Mapping Surface Water Quality in Flaming Gorge Reservoir using Hyperoin Spaceborne Hyperspectral Imagery
Can hyperspectral imagery obtained from spaceborne sensors produce maps of surface water quality that are superior to those derived from spaceborne multispectral sensors such as Landsat TM (Thematic Mapper)?
Need and Benefit
The proposed research is meant to determine if hyperspectral imagery (imagery composed of many narrow spectral bands) from the Hyperion spaceborne sensor aboard the EO-1 satellite can improve upon water quality maps generated by spaceborne multispectral sensors such as Landsat TM. Multispectral remote sensing of water quality is a proven tool that allows for the extrapolation of point-sampled water quality data across an entire lake surface. However, the broad spectral ranges of multispectral sensors typically mask subtle spectral variations that can be used to determine concentrations of chlorophyll-a (a key indicator of reservoir biological productivity) in the presence of varying amounts of mineral suspended sediment. Hyperspectral sensors may have the spectral sensitivity to make these discriminations.
Airborne hyperspectral imagery has been shown to improve water quality prediction accuracies over those from multispectral imagery; but until now, hyperspectral imagery was extremely expensive and only available from airborne platforms. The spaceborne Hyperion sensor has reduced signal to noise characteristics relative to airborne sensors, and design compromises complicate radiometric calibration of the imagery. However, it is far less expensive to acquire and has consistent sun-target-sensor geometry across the image, which should make for simplified processing for water quality mapping. Hyperion imagery, or imagery acquired by future hyperspectral sensors, could be an inexpensive data source for the monitoring of surface water quality in Reclamation reservoirs.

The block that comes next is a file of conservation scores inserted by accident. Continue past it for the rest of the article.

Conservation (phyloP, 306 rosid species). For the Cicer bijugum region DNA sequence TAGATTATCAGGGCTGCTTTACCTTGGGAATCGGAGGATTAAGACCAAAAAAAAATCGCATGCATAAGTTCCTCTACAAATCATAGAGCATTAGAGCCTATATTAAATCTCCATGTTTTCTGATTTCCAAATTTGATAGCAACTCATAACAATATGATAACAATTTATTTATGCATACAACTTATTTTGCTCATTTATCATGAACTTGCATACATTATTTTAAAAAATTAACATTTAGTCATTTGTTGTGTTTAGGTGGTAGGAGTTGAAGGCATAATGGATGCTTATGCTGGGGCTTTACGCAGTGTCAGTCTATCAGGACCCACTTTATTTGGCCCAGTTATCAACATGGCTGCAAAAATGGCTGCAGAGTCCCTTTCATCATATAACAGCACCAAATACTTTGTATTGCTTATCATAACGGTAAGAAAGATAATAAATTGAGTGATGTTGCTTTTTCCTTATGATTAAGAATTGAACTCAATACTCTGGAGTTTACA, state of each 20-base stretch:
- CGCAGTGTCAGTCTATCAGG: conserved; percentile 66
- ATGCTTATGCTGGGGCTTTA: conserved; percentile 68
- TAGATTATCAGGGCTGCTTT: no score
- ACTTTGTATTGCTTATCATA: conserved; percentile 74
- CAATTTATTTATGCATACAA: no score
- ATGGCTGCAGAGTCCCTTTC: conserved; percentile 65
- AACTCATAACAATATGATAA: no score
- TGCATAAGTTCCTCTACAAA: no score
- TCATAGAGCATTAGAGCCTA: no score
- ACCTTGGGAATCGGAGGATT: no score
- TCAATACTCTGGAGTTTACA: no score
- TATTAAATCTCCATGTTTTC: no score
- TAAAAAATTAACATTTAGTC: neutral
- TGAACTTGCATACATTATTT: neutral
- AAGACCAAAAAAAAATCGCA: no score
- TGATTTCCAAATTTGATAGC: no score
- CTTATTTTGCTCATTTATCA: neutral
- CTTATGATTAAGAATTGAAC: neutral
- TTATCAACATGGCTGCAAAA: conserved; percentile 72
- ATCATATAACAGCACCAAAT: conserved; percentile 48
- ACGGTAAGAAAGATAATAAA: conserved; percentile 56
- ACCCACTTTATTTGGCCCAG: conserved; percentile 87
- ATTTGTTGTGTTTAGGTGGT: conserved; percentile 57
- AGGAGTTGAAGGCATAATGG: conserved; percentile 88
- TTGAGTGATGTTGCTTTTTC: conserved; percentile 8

Water quality has an obvious impact on water supply, in that water quality standards must be met before water can be delivered for beneficial use. This proposal falls under the Water Delivery focus area of the Science and Technology (S&T) Program, in the Water Quality (WD4) subarea Develop and improve tools, models, and methods for managing water quality issues that impact operations and deliveries.
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This information was last updated on March 2, 2015
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